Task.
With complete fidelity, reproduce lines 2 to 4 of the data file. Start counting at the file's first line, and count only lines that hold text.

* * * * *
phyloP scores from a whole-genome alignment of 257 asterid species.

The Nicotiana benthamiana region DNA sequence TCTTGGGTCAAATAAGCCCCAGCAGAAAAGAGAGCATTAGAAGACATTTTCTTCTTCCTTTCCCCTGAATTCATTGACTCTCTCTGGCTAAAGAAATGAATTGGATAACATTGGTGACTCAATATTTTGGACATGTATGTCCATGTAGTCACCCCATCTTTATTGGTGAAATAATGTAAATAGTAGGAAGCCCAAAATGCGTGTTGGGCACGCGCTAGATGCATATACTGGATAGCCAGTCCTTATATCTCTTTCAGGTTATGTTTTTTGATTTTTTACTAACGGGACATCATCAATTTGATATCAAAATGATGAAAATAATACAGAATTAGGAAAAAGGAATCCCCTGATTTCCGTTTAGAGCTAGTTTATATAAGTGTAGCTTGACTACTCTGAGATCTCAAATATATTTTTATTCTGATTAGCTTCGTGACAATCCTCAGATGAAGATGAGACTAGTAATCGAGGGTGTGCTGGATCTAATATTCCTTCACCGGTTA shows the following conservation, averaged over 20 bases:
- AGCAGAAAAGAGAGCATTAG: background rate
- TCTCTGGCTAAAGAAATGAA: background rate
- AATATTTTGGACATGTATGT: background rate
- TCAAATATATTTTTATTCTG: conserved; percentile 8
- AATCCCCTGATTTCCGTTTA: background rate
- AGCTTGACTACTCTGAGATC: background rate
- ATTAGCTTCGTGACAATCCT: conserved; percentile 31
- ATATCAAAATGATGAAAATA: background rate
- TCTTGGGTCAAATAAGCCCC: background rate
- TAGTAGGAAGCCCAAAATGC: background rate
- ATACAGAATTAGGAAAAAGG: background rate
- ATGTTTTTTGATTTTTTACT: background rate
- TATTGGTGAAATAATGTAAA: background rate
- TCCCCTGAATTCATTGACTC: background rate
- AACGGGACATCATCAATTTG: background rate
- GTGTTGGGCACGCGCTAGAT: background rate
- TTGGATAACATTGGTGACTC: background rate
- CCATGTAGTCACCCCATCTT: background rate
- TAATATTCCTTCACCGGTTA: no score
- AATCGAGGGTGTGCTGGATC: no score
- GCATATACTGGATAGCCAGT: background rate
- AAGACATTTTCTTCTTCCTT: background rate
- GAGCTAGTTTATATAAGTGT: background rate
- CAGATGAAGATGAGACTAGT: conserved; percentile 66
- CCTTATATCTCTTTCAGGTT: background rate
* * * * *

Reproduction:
The Nicotiana benthamiana region DNA sequence TCTTGGGTCAAATAAGCCCCAGCAGAAAAGAGAGCATTAGAAGACATTTTCTTCTTCCTTTCCCCTGAATTCATTGACTCTCTCTGGCTAAAGAAATGAATTGGATAACATTGGTGACTCAATATTTTGGACATGTATGTCCATGTAGTCACCCCATCTTTATTGGTGAAATAATGTAAATAGTAGGAAGCCCAAAATGCGTGTTGGGCACGCGCTAGATGCATATACTGGATAGCCAGTCCTTATATCTCTTTCAGGTTATGTTTTTTGATTTTTTACTAACGGGACATCATCAATTTGATATCAAAATGATGAAAATAATACAGAATTAGGAAAAAGGAATCCCCTGATTTCCGTTTAGAGCTAGTTTATATAAGTGTAGCTTGACTACTCTGAGATCTCAAATATATTTTTATTCTGATTAGCTTCGTGACAATCCTCAGATGAAGATGAGACTAGTAATCGAGGGTGTGCTGGATCTAATATTCCTTCACCGGTTA shows the following conservation, averaged over 20 bases:
- AGCAGAAAAGAGAGCATTAG: background rate
- TCTCTGGCTAAAGAAATGAA: background rate